Posted by Rampant Coyote on March 6, 2013
Torment: Tides of Numenera is now an official Kickstarter project, as of this morning. I know. It’s a Kickstarter. If you have faith (I do), this is a gimme for RPG fans. And as of right now, almost a third of the extra-cheap limited slots for early backers are already taken, so there’s probably only a few minutes left to get going on this one at the bargain-basement pre-order deal ($20). Not that an extra $5 is a big deal for the next tier. I went higher still, ‘cuz I enjoy soundtracks, and I am a fan of Mark Morgan’s work. Like I said, I have faith.
Torment: Tides of Numenera is a spiritual successor to Planescape: Torment. It’s by InXile, the guys working on Wasteland 2, run by Brian Fargo, the guy who founded & ran Interplay (which published Planescape: Torment). A few of the original developers are involved in the new project, and it takes place in a new campaign setting by Monte Cook, one of the main designers of the Planescape setting back in the day. Colin McComb, also on this team, was one of the other key designers of the original setting. If you feel a designer can actually get better with age and experience, this suggests that Numenera can be everything Planescape was, and more. Personally, I wasn’t fond of the PS setting anyway, and I thought Torment was its sole redemption.
And Chris Avellone, lead designer of the original, has given his blessing (warning, colorful language):
So as Kickstarters go, this is pretty low-risk. Established team w/ track record, a pretty decent foundation, modeled after a critically acclaimed game that some of the team was directly involved with. The key points should warm the hearts of most western-style RPG fans: Story driven, single-player, iso view, join up w/ NPCs, and it promises the thematically “deep” narrative with lots of personal choices. Again, if it mirrors its spiritual ancestor, it should do well.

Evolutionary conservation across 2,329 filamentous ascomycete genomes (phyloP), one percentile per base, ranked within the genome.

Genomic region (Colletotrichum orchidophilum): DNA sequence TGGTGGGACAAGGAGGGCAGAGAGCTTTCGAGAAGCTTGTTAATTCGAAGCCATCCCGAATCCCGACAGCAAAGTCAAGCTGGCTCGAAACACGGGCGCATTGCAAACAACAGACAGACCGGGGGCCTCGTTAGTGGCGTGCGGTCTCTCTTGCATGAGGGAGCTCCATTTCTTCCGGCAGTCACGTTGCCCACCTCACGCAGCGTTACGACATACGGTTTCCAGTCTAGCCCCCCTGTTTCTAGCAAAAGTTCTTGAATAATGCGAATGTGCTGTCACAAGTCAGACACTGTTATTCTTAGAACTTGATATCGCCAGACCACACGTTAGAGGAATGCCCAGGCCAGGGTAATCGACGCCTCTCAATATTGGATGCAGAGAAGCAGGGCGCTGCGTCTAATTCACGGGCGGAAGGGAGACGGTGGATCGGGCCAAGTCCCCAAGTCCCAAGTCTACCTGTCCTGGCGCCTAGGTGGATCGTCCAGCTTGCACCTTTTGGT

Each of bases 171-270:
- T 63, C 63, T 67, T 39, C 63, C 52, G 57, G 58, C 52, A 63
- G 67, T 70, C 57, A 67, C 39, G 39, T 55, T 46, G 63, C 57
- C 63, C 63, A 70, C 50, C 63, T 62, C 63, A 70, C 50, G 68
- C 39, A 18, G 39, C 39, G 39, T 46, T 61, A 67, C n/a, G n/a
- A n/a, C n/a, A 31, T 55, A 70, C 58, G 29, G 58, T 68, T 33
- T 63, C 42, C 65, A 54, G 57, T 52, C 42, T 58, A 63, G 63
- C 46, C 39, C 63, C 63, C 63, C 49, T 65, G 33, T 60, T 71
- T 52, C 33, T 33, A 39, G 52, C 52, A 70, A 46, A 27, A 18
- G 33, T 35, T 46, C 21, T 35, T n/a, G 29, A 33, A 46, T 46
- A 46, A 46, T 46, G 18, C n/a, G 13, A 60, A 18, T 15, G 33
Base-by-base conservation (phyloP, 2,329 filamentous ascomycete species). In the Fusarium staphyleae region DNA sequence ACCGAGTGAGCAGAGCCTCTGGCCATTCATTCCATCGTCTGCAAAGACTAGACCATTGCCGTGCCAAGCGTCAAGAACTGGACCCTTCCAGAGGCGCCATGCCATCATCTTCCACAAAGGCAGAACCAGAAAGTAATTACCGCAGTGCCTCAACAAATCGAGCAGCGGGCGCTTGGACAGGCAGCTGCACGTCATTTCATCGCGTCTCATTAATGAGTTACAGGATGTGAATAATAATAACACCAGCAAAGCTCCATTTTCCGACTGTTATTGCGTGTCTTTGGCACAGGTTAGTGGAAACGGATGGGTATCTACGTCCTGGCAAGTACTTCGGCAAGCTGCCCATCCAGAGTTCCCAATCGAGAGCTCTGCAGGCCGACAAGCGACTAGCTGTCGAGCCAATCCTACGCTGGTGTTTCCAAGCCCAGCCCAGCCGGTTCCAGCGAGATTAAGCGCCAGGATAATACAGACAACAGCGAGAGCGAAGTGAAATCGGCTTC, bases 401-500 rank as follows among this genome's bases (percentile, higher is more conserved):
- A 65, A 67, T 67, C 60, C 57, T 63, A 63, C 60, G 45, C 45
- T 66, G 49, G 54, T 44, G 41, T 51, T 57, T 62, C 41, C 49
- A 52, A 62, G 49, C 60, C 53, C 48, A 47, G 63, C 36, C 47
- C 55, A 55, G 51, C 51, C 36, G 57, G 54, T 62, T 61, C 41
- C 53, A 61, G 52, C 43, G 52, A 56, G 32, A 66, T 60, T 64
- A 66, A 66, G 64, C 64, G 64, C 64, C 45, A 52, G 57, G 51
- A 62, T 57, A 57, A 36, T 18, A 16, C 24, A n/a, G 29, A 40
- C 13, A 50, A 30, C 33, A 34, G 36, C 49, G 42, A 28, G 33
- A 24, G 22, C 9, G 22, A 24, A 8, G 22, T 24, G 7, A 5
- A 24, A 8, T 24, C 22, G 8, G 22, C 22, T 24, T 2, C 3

But there’s a lot more details at the Kickstarter page.
And with that, I leave you to decide. As I’ve said before, I like Kickstarter and have been a frequent backer, but I do have certain misgivings about recommending projects to others. After all – it’s always a gamble. I have little doubt personally that this project will get funded (they’re nearly halfway there only three hours in!), or that it will achieve fruition – and be available for sale in a couple of years. So you can simply wait until then if you choose, and help make it more profitable in the end. Your call.
But either way, I’m excited about this one…
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